You can’t- unless you identify them and analyze how you can make them better in a coordinated way. The best example I can think of in winter sports is the way some resorts have evaluated, torn apart, and completely reconstructed the process of renting equipment and taking lessons to make it more pleasant for the customer. That’s what I think marketing means now. And obviously it wasn’t done by the marketing department.
Second, your customers may have all this information that makes them less dependent on you, but you know a lot more about them now as well. Who are your best customers? What are they worth to you over a period of time? Why do they identify with your brand? Easy questions for me to ask. Damn hard to answer. See, I warned you at the beginning you would not find THE SOLUTION at the end.
At least some of this information is already available in your existing data bases. But often the various systems aren’t compatible and they haven’t been structured to provide the data you need. If you think the accounting department designed it’s systems to make it easy to extract information on customer behavior, you’re dreaming. But the accounting department has a lot of contact with and information on your customers. Get your hands on it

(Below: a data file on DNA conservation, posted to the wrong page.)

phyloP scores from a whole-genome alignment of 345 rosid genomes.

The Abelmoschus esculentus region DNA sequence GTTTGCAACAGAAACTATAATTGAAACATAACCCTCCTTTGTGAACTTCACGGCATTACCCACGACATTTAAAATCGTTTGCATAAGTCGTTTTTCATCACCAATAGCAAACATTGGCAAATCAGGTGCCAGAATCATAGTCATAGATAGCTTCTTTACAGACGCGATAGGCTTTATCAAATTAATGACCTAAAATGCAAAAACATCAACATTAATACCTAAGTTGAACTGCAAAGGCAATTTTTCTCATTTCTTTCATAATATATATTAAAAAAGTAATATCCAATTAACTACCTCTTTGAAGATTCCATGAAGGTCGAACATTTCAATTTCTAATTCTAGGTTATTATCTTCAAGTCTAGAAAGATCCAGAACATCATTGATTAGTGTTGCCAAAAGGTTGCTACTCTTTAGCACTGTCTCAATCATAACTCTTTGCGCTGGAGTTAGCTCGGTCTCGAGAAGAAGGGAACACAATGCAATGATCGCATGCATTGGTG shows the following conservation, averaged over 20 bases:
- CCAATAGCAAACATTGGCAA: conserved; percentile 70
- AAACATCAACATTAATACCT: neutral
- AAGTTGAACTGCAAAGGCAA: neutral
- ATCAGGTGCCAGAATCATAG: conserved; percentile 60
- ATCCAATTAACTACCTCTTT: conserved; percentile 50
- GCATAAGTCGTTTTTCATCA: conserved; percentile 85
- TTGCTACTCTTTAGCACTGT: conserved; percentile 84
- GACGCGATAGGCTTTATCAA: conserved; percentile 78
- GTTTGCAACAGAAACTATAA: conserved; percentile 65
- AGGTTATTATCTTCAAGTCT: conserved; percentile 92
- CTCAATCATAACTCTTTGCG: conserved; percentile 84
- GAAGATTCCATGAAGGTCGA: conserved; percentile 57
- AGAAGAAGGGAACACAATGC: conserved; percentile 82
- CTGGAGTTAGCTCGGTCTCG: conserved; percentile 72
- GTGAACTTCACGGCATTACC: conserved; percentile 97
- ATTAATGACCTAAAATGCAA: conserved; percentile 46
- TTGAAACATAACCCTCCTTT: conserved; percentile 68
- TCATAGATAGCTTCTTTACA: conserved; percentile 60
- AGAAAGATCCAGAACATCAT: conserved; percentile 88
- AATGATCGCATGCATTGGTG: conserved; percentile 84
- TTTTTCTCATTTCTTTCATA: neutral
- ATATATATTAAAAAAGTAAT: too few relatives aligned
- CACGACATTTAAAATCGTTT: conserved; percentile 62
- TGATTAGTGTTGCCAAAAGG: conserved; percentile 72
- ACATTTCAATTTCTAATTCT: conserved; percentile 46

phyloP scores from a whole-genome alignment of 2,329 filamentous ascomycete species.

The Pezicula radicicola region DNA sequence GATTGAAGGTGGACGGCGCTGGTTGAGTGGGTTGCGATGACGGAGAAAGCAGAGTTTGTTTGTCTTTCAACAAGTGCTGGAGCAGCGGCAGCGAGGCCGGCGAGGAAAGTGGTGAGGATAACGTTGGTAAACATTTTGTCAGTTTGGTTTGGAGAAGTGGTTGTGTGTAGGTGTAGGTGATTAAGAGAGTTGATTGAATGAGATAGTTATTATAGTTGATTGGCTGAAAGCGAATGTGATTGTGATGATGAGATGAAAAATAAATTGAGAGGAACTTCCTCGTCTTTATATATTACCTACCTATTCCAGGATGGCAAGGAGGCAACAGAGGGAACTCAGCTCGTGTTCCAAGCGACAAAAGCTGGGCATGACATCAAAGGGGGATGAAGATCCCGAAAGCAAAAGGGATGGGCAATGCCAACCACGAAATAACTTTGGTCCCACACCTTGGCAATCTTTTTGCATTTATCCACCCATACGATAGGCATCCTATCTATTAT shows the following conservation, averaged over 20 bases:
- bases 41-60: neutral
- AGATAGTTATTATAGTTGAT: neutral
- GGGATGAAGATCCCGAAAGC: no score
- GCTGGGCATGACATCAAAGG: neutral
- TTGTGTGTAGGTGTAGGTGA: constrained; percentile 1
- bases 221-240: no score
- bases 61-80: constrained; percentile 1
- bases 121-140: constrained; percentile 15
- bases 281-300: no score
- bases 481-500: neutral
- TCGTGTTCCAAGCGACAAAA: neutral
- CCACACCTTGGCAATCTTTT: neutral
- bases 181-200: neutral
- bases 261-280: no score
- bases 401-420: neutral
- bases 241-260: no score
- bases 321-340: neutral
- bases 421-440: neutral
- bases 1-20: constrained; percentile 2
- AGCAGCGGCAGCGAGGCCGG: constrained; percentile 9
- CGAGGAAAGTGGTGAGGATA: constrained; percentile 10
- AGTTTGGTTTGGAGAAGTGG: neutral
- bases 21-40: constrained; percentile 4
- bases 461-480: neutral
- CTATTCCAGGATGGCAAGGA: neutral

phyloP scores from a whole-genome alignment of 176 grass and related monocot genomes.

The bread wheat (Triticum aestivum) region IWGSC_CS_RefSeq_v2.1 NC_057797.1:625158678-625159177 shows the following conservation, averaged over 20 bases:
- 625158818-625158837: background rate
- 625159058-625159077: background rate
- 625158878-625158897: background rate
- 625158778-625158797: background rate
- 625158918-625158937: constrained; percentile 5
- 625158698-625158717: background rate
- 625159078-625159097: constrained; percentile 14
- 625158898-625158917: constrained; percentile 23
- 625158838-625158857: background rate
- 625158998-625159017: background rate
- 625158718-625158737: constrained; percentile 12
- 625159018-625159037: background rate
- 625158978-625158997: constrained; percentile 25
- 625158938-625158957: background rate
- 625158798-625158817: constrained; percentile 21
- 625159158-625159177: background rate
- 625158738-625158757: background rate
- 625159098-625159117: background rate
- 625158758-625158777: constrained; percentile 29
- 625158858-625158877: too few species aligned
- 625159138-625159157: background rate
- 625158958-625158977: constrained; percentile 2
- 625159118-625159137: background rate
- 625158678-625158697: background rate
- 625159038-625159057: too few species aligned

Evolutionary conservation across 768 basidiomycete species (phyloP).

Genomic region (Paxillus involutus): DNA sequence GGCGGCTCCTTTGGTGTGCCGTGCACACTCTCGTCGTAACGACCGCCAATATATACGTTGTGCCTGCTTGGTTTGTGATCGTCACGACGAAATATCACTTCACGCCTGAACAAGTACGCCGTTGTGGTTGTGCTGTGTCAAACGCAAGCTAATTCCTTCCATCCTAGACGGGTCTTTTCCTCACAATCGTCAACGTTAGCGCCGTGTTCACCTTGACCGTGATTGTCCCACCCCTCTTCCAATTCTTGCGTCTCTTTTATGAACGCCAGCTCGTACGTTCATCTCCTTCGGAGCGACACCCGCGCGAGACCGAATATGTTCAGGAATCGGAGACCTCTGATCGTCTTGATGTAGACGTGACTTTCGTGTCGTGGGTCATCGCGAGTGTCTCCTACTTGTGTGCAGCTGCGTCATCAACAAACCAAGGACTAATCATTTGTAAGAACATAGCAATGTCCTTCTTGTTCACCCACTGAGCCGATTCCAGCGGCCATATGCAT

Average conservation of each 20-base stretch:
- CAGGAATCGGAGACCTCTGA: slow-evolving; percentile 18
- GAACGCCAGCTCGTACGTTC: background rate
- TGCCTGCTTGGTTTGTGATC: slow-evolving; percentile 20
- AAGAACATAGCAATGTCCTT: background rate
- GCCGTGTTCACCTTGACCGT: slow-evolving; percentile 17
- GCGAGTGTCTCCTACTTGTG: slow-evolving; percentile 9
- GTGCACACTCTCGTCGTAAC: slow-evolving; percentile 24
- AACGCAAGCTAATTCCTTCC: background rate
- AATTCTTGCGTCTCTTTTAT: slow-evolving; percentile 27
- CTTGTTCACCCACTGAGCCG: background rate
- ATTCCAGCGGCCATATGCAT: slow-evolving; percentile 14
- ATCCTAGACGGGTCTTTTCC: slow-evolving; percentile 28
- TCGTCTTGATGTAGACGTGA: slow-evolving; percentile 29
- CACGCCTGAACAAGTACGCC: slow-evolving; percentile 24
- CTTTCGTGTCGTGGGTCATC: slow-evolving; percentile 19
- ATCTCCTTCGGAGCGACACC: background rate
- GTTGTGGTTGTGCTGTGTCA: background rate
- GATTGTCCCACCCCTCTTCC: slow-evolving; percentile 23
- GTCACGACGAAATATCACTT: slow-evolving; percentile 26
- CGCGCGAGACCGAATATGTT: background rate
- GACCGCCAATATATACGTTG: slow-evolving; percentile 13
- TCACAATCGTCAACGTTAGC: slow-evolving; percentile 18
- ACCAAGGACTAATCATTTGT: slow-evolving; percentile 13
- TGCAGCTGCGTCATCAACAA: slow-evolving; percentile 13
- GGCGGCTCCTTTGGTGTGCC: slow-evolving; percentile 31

Use your information to find out why your customers are loyal to you. Or why they aren’t. Take just a bit of the money you’re throwing at advertising and promotion and use it to extract this information where available from your existing data. I’ll bet you do a better job of spending that advertising and promotional budget when you know more about your customer.
We don’t sell products any more. We sell a customer brand experience. Certainly your traditional marketing influences that, but it doesn’t get to the heart of customer motivations. Please stop telling me how “rider influenced” your product line is unless you can prove to me that your best customers have the same motivations as your team riders.
Marketing means something different than it use to. This new marketing may be the only way to create a competitive advantage that lasts longer than twenty minutes.